Wentz Becomes a Model for All Athletes to Follow

By Ken Reed

Early in the Philadelphia Eagles’ playoff loss to the Seattle Seahawks, Carson Wentz suffered a concussion.

However, nobody — doctors, trainers, coaches, teammates — noticed any symptoms.

After staying in the game a couple more plays, Wentz told the Eagle’s training staff that he didn’t feel right. He was checked out in the sideline medical tent and then taken to the locker room for further evaluation. It was determined that he had suffered a concussion and he was ruled out for the remainder of the game.

The NFL’s chief medical officer Dr. Allen Sills said:

“I think what Carson Wentz did is heroic and should be highlighted as an example of how an unbelievably skilled and competitive athlete understands the seriousness of concussion injury and is willing to report it.”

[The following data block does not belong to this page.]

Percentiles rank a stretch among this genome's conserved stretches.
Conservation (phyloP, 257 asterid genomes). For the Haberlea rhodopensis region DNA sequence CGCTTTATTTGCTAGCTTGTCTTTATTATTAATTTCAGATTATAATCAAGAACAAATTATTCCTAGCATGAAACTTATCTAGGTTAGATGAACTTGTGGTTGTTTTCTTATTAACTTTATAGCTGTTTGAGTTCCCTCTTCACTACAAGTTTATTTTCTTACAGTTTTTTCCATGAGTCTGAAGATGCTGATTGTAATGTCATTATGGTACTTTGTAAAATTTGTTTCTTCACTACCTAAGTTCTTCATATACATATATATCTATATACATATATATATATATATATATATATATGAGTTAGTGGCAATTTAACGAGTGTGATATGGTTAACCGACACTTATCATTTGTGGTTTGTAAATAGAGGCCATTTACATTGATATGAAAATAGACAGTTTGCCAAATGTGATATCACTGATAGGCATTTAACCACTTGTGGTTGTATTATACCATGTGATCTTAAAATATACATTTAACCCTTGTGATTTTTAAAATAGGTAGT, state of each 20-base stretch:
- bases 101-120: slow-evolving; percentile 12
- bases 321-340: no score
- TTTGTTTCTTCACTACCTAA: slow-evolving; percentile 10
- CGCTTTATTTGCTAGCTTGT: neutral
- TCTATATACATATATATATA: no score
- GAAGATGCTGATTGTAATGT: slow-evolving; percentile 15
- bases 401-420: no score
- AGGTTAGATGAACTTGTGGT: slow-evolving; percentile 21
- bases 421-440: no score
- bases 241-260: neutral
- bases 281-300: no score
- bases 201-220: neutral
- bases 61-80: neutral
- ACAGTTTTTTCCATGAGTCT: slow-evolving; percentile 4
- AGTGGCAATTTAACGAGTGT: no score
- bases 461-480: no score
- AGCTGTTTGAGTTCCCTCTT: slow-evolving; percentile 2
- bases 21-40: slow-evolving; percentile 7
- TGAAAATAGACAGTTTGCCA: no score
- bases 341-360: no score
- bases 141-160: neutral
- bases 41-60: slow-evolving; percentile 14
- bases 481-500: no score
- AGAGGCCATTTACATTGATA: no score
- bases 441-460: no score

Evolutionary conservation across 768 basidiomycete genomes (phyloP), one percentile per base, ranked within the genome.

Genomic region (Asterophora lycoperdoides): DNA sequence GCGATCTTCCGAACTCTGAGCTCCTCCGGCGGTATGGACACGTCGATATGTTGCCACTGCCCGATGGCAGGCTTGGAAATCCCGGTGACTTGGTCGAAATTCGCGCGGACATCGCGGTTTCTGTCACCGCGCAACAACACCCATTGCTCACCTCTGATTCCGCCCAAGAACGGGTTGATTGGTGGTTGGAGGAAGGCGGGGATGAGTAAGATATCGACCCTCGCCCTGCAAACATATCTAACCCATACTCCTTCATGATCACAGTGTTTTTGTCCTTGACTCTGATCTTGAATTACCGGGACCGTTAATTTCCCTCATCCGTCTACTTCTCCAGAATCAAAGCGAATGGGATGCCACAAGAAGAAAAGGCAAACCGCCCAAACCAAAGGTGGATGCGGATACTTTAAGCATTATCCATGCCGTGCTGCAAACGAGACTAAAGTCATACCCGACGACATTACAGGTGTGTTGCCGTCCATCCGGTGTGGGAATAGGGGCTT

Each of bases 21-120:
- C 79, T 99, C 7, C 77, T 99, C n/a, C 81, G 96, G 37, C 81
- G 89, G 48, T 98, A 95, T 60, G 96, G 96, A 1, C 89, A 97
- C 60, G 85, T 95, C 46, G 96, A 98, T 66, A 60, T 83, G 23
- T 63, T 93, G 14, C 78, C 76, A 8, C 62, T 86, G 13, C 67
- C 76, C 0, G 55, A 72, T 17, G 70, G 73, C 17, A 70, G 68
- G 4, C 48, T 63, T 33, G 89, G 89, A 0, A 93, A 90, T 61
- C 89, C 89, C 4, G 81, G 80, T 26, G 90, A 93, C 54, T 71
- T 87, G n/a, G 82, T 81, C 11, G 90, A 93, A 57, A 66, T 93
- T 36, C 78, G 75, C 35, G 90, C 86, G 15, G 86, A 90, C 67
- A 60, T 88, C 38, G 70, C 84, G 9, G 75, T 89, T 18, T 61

Indeed. Wentz provided an excellent example that all athletes, from the pro level to the youth level, should follow. If you don’t feel right. Get checked out.

“You shouldn’t take chances with a brain injury,” said Sills. “Brain injuries are different than other injuries.”

For sure. The brain is the seat of the personality and the essence of who we are as human beings. Brain injuries are nothing to be messed with. Carson Wentz showed us all what the right thing to do is if one suspects he/she might have a brain injury.

And it doesn’t matter what the stakes of the game are.

Ken Reed, Sports Policy Director, League of Fans


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